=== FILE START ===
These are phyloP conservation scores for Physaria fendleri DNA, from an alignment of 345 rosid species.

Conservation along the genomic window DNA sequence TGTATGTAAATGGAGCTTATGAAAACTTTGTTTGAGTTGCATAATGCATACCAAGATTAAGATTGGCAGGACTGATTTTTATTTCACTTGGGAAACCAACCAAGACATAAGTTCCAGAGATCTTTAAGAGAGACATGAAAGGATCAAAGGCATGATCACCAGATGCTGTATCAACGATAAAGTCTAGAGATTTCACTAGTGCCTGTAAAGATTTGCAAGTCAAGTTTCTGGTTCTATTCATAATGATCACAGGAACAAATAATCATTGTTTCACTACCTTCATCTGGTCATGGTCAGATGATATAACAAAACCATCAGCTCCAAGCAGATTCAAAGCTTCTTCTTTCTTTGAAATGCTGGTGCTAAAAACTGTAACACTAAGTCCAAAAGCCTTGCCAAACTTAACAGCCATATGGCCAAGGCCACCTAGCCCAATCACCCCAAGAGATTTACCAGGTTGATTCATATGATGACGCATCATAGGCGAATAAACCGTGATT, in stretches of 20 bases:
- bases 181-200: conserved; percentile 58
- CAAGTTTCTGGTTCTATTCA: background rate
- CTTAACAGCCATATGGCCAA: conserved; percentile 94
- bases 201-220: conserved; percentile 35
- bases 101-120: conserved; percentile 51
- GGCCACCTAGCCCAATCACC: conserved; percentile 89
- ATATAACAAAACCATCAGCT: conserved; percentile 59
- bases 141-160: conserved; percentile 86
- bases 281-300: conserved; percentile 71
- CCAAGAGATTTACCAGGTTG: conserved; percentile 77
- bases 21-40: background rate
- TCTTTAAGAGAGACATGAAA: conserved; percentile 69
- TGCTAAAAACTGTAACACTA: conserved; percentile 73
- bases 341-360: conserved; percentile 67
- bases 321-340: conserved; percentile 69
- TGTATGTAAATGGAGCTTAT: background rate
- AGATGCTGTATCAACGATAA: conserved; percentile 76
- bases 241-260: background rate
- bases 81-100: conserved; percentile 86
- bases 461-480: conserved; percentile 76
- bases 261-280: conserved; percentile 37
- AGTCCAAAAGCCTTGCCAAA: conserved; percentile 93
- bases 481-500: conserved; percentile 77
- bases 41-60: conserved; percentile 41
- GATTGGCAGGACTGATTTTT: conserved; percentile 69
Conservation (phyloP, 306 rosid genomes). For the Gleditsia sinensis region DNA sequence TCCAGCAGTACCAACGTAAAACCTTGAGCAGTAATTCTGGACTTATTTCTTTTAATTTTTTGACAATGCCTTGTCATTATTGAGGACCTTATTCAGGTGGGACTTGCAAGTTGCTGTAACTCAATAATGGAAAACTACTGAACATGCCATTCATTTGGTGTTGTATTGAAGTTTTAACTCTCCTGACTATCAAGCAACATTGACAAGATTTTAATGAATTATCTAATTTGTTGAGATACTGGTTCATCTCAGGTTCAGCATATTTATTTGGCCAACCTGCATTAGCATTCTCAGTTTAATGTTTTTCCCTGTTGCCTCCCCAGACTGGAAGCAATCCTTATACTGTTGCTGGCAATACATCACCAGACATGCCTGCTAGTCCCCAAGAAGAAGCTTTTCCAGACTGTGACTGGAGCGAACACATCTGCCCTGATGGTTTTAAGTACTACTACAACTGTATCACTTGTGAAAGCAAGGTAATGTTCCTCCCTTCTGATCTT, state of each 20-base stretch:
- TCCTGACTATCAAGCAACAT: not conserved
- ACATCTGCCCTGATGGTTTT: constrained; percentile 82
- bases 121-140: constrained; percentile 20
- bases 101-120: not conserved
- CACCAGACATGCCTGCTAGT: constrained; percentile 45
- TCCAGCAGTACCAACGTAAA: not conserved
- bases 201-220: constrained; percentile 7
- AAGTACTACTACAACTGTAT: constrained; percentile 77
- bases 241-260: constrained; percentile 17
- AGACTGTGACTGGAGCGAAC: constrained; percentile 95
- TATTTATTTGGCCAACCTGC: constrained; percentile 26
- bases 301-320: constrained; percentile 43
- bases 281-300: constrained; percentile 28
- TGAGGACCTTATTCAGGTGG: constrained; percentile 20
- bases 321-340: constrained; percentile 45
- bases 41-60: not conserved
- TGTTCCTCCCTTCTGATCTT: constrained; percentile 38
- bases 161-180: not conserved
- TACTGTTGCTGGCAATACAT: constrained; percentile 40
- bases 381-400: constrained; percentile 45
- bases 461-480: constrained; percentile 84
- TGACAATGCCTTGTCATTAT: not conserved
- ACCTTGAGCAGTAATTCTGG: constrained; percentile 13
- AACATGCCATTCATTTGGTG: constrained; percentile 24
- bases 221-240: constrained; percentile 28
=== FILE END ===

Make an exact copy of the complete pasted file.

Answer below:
These are phyloP conservation scores for Physaria fendleri DNA, from an alignment of 345 rosid species.

Conservation along the genomic window DNA sequence TGTATGTAAATGGAGCTTATGAAAACTTTGTTTGAGTTGCATAATGCATACCAAGATTAAGATTGGCAGGACTGATTTTTATTTCACTTGGGAAACCAACCAAGACATAAGTTCCAGAGATCTTTAAGAGAGACATGAAAGGATCAAAGGCATGATCACCAGATGCTGTATCAACGATAAAGTCTAGAGATTTCACTAGTGCCTGTAAAGATTTGCAAGTCAAGTTTCTGGTTCTATTCATAATGATCACAGGAACAAATAATCATTGTTTCACTACCTTCATCTGGTCATGGTCAGATGATATAACAAAACCATCAGCTCCAAGCAGATTCAAAGCTTCTTCTTTCTTTGAAATGCTGGTGCTAAAAACTGTAACACTAAGTCCAAAAGCCTTGCCAAACTTAACAGCCATATGGCCAAGGCCACCTAGCCCAATCACCCCAAGAGATTTACCAGGTTGATTCATATGATGACGCATCATAGGCGAATAAACCGTGATT, in stretches of 20 bases:
- bases 181-200: conserved; percentile 58
- CAAGTTTCTGGTTCTATTCA: background rate
- CTTAACAGCCATATGGCCAA: conserved; percentile 94
- bases 201-220: conserved; percentile 35
- bases 101-120: conserved; percentile 51
- GGCCACCTAGCCCAATCACC: conserved; percentile 89
- ATATAACAAAACCATCAGCT: conserved; percentile 59
- bases 141-160: conserved; percentile 86
- bases 281-300: conserved; percentile 71
- CCAAGAGATTTACCAGGTTG: conserved; percentile 77
- bases 21-40: background rate
- TCTTTAAGAGAGACATGAAA: conserved; percentile 69
- TGCTAAAAACTGTAACACTA: conserved; percentile 73
- bases 341-360: conserved; percentile 67
- bases 321-340: conserved; percentile 69
- TGTATGTAAATGGAGCTTAT: background rate
- AGATGCTGTATCAACGATAA: conserved; percentile 76
- bases 241-260: background rate
- bases 81-100: conserved; percentile 86
- bases 461-480: conserved; percentile 76
- bases 261-280: conserved; percentile 37
- AGTCCAAAAGCCTTGCCAAA: conserved; percentile 93
- bases 481-500: conserved; percentile 77
- bases 41-60: conserved; percentile 41
- GATTGGCAGGACTGATTTTT: conserved; percentile 69
Conservation (phyloP, 306 rosid genomes). For the Gleditsia sinensis region DNA sequence TCCAGCAGTACCAACGTAAAACCTTGAGCAGTAATTCTGGACTTATTTCTTTTAATTTTTTGACAATGCCTTGTCATTATTGAGGACCTTATTCAGGTGGGACTTGCAAGTTGCTGTAACTCAATAATGGAAAACTACTGAACATGCCATTCATTTGGTGTTGTATTGAAGTTTTAACTCTCCTGACTATCAAGCAACATTGACAAGATTTTAATGAATTATCTAATTTGTTGAGATACTGGTTCATCTCAGGTTCAGCATATTTATTTGGCCAACCTGCATTAGCATTCTCAGTTTAATGTTTTTCCCTGTTGCCTCCCCAGACTGGAAGCAATCCTTATACTGTTGCTGGCAATACATCACCAGACATGCCTGCTAGTCCCCAAGAAGAAGCTTTTCCAGACTGTGACTGGAGCGAACACATCTGCCCTGATGGTTTTAAGTACTACTACAACTGTATCACTTGTGAAAGCAAGGTAATGTTCCTCCCTTCTGATCTT, state of each 20-base stretch:
- TCCTGACTATCAAGCAACAT: not conserved
- ACATCTGCCCTGATGGTTTT: constrained; percentile 82
- bases 121-140: constrained; percentile 20
- bases 101-120: not conserved
- CACCAGACATGCCTGCTAGT: constrained; percentile 45
- TCCAGCAGTACCAACGTAAA: not conserved
- bases 201-220: constrained; percentile 7
- AAGTACTACTACAACTGTAT: constrained; percentile 77
- bases 241-260: constrained; percentile 17
- AGACTGTGACTGGAGCGAAC: constrained; percentile 95
- TATTTATTTGGCCAACCTGC: constrained; percentile 26
- bases 301-320: constrained; percentile 43
- bases 281-300: constrained; percentile 28
- TGAGGACCTTATTCAGGTGG: constrained; percentile 20
- bases 321-340: constrained; percentile 45
- bases 41-60: not conserved
- TGTTCCTCCCTTCTGATCTT: constrained; percentile 38
- bases 161-180: not conserved
- TACTGTTGCTGGCAATACAT: constrained; percentile 40
- bases 381-400: constrained; percentile 45
- bases 461-480: constrained; percentile 84
- TGACAATGCCTTGTCATTAT: not conserved
- ACCTTGAGCAGTAATTCTGG: constrained; percentile 13
- AACATGCCATTCATTTGGTG: constrained; percentile 24
- bases 221-240: constrained; percentile 28